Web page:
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Home Entertainment 'The characters are made weird so the producers feel progressive.'

‘The characters are made weird so the producers feel progressive.’


The mainstream representation of gay romance is an exception rather than the usual one in films like Elig (201 as), Ek Ladki Ko Dekha To Isa Sa Lug (2019) and Shubh Mangal Zyada Sawdhan. Starring Himika Bose and Shreya Gupta, the story revolves around two girls who match up on a dating app and decide to stay together to find out their relationship.

“The show’s agenda is to generalize gay love stories,” Gupta insisted. While she played the role of finding herself as an actor, this is Bose’s third trip to represent the community. “I played a 14-year-old girl exploring her sexuality in a short story with an unusual name,” says Bose. For his latest outing, he took inspiration from friends related to the community. “I don’t have any movie or book references to play the role, so my character is identical to the ones I’ve seen in life.”

Sulagna Chatterjee, author
Sulagna Chatterjee, author

Gupto, who started the film with the offering fur of Tamil and Varanam Ayram (2008), credited author Sulgan Chatterjee for sensitively discovering homosexual relationships. “We didn’t need to do much research personally because our author is from the LGBTQA community, and so, we knew it would be accurately represented.”

Love Stories is one of the few genres that breaks down age and language barriers, attracting a wide spectrum of audiences. While showcasing the gay couple’s romance, Chatterjee wanted viewers to accept unique love stories more. “Love Stories is not every target audience. Everyone has the bandwidth to experience love. But, since Dice Media’s audience is primarily young adults, tonality shows it.” Echoing his sentiments, Chatterjee added, “The story could work even if they were not gay characters. People were attached to a character’s emotions, and not the labels assigned to them. We were happy to see Sulag’s friends on our show. Represents a community without. “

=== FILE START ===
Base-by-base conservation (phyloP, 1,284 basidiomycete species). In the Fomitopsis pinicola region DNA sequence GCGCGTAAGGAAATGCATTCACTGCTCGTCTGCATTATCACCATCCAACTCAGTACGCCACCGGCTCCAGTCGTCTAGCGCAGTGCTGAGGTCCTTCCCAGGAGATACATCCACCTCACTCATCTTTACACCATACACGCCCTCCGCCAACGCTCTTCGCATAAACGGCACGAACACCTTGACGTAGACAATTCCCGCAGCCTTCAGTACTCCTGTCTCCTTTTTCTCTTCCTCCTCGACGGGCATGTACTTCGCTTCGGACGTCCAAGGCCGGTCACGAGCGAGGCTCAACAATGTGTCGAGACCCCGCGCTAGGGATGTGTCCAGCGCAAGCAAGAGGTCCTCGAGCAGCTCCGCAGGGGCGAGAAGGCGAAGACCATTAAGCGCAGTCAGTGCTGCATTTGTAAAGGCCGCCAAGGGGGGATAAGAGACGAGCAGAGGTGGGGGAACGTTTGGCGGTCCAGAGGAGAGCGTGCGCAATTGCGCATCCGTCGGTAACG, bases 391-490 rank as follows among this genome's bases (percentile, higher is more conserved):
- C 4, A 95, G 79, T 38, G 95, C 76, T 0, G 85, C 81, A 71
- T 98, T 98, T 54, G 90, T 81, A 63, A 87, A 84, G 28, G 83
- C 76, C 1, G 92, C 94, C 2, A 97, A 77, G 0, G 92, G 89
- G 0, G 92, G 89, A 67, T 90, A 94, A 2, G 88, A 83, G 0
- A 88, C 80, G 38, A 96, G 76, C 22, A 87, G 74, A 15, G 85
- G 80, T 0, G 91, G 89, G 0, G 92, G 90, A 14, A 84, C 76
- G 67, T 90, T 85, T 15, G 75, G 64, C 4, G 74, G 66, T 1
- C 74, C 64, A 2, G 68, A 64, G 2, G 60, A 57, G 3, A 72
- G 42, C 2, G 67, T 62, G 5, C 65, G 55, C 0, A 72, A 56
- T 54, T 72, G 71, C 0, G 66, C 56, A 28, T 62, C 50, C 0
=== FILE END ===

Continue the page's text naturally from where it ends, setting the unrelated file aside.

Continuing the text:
Where international shows – including Orange, New Black, Euphoria and Gray’s Anatomy, among others – have been discussed in more depth, Indian content creators are at a critical stage in exploring these relationships on screen. Ask him if the Indian audience is on the fence despite the Supreme Court’s decision to reject homosexuality in 2018, and Chatterjee said, “A lot of writers are waiting there with potential scripts. [OTT] Platforms need to stop being demonstrative. Often, we need to dial in to make the storylines more entertaining or professional. In the two years since the proclamation of Article 7 377, how many homosexual stories have we seen? Most of the time, the characters are only made queer because it gives the creators the tag of being progressive. On other occasions, it’s gloss [someone who is both cisgender and heterosexual] People write boring stories.

How can fresh stories thrive in such a stifling set-up? The question is not whether India is ready; The real question is – how will you find it unless you make this leap of faith? “

Gupto insisted that high-time producers have stopped underestimating audience intelligence.

“I was part of the LGBTQIA ad, but it was canceled because customers think it will hit India. We don’t give our audience the right credit.”

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